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Argentina: Border Crossing From Puerto Iguazu to Foz do Iguazú in Brazil

By 04/16/2018 July 17th, 2018 No Comments

A simple, safe and hassle free border crossing, the main bus companies that run between Argentina and Brazil are Rio Uruguay, Crucero del Norte and Itaipu. Both companies have busses leaving at least every half hour from from Terminal de Omni bus station in Puerto Iguazu.

You can also catch a bus along the Avenida Victoria Aguirre. For the Itaipu bus, simply look out for a green and yellow bus with “Brazil” digitally displayed or the yellow Crucero del Norte which always has Brazil displayed. The Rio Uruguay is heavily branded so no fear missing that one!

Any of the above busses are $25 (€1.25) each way and takes roughly two hours, including two immigration stops.

Leaving Puerto Iguazú, after 10 minutes or so the bus will stop at Argentinian immigration for a simple “stamp out” process that is extremely efficient. Quicker than any supermarket queue.

The bus will wait to bring you to Brazilian immigration. As you board, the driver should hand you a receipt so that when you stop at immigration in Brazil you will not have to pay for another bus as here the bus will not wait for you. If the driver doesn’t approach you, be sure to ask for this.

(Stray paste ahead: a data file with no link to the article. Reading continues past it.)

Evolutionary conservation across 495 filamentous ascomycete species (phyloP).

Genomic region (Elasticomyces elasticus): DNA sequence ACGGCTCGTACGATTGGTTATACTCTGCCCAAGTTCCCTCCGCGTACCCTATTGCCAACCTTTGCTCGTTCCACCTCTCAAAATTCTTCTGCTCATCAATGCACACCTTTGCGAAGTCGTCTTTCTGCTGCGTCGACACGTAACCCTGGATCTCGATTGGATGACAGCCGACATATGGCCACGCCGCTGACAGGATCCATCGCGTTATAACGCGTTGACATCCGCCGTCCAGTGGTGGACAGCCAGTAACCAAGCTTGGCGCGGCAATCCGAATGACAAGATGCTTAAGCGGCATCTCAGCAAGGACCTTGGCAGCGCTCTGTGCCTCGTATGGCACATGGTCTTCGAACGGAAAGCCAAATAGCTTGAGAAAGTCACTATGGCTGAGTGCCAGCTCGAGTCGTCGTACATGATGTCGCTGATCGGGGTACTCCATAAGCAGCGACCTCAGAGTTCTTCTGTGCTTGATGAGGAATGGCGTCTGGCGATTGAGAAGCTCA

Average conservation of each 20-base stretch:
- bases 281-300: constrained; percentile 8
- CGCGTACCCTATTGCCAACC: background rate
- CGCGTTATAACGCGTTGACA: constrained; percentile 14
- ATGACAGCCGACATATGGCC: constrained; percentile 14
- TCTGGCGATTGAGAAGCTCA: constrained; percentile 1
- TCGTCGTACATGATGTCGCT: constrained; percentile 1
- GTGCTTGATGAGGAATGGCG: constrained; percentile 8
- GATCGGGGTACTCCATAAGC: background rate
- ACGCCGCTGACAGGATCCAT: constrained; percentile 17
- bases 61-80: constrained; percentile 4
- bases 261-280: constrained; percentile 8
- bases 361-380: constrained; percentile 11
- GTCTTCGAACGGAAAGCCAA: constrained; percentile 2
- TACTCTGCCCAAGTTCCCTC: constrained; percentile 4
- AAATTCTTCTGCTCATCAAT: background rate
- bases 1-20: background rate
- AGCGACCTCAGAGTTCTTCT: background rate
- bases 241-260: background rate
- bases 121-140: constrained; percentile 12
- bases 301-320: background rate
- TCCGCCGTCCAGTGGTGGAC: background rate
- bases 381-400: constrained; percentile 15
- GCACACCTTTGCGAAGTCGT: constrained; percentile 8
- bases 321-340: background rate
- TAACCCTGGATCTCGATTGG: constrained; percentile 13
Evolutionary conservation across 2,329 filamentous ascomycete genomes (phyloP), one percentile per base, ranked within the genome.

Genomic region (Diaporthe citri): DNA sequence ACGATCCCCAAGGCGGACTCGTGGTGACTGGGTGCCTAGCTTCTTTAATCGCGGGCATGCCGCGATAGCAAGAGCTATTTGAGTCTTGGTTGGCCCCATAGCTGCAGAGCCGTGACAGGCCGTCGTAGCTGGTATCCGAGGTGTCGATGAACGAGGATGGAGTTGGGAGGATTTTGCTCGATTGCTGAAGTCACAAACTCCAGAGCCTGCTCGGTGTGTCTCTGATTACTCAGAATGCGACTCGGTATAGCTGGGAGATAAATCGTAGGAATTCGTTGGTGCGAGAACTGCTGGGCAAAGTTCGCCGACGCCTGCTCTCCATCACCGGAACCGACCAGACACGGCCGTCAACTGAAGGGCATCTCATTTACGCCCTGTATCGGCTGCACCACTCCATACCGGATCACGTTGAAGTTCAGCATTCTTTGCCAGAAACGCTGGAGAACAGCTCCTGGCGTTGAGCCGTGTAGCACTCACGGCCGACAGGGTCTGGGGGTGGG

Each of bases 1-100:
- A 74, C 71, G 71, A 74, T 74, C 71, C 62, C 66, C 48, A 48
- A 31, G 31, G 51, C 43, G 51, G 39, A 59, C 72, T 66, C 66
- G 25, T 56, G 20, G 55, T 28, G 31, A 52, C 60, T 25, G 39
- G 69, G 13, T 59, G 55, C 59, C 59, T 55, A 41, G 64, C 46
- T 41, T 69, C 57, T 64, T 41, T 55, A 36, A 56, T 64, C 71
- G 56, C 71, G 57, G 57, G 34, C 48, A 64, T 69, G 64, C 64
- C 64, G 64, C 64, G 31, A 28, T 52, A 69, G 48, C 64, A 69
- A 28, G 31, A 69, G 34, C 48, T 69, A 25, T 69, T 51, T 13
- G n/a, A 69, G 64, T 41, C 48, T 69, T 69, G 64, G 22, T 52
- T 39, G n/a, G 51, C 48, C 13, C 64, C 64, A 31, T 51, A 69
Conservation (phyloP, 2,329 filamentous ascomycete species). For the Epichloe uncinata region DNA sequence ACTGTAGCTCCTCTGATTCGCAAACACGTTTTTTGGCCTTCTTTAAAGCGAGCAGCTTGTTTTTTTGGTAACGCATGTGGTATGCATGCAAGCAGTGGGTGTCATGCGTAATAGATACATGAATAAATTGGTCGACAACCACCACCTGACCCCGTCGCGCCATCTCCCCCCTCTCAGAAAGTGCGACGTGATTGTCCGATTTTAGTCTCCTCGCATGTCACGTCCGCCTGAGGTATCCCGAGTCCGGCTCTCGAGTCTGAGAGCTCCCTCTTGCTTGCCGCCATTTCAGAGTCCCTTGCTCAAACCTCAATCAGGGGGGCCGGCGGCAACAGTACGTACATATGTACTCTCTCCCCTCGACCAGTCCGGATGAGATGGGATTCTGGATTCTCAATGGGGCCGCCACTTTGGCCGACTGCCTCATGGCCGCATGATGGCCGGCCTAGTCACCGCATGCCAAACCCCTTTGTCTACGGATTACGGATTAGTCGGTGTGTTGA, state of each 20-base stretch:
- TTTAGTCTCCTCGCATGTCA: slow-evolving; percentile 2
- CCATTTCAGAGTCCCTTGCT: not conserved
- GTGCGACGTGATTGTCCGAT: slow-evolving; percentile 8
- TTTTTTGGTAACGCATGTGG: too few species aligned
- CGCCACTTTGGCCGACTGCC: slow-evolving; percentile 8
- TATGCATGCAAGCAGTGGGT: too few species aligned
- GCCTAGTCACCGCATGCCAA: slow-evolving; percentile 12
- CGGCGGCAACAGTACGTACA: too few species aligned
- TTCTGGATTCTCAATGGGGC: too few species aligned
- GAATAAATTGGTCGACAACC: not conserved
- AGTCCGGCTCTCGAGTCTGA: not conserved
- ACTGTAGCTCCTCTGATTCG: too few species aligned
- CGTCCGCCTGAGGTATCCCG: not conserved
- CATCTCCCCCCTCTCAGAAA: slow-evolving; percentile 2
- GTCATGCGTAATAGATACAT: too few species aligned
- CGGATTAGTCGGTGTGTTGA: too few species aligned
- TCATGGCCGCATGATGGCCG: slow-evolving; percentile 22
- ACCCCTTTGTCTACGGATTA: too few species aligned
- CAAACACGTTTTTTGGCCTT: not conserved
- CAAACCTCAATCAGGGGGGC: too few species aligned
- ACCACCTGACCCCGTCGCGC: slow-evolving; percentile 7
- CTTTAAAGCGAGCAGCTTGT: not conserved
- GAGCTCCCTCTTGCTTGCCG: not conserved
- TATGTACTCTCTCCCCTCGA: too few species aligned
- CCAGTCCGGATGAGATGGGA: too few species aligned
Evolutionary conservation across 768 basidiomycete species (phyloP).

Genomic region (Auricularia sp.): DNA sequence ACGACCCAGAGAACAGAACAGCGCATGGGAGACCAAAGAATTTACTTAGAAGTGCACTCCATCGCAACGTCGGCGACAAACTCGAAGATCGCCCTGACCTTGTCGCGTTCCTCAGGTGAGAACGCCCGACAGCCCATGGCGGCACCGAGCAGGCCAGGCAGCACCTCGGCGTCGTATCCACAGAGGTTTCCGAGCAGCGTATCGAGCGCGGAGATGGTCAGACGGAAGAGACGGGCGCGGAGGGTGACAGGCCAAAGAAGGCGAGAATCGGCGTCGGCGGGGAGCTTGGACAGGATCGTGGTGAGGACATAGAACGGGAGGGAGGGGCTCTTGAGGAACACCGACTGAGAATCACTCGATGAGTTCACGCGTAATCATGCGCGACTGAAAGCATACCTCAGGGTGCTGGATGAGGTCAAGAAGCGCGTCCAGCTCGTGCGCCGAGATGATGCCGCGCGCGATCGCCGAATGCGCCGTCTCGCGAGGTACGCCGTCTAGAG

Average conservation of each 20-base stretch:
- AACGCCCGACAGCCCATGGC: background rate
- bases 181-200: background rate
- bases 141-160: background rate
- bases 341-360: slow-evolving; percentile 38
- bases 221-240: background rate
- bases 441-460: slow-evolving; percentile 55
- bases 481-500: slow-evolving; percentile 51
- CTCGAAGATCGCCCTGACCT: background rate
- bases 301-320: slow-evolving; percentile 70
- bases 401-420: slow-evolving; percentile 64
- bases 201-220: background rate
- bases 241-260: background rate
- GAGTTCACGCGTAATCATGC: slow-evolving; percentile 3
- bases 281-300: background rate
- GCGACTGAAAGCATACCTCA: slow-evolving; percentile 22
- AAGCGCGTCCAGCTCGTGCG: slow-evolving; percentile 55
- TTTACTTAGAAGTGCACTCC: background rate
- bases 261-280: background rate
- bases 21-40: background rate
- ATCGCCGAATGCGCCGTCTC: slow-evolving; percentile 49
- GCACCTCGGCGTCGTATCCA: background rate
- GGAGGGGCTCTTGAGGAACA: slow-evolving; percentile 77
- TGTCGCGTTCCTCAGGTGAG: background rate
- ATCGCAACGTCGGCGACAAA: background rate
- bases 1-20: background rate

Another 5 minutes and you will arrive at immigration. Grab a visa entry form, complete it and proceed into the office. Again, it is quick and painless. Once finished head back to the bus stop and wait for the next bus, with your bus receipt in hand. Note that you can only take the bus that you originally booked with.

There is a money exchange building about a 10 minute walk from immigration. It is a large green building and is open every day. There are also places to exchange money in Foz do Iguazú but they do close at weekends.

The bus terminates at the Terminal de Tansporte Urbano on Avenida Juscelino Kubitscheck. If you plan to catch busses onwards to Rio, Sao Paulo or Florianopolis you will need to catch the local bus to the International Bus Terminal of Foz do Iguaçu Avenida Costa e Silva. The local busses will have ‘terminal’ displayed on the front.

Also, don’t forget that Brazil is an hour ahead of Argentina.

Finally, and this is the most important, do not enter Brazil without a yellow fever vaccine.

Not only is yellow fever on a rampage but if you plan to travel onwards after Brazil other countries (such as Colombia) will request proof that you have had the vaccine.

It’s not worth the hassle or the health risk, go get shot.

Welcome to Brazil!

Katie Hogan

Author Katie Hogan

I’m a self-diagnosed wanderlust sufferer, a victim of the travel bug and someone who has yearned for the freedom to travel for as long as I can remember.So I decided to quit my dream job, from the "marriage and baby" queries and trade the societal life for a life on the road, wandering through the unknown, all while building websites, teaching English, writing, filming, snapping and reminding myself to stop talking once and a while.

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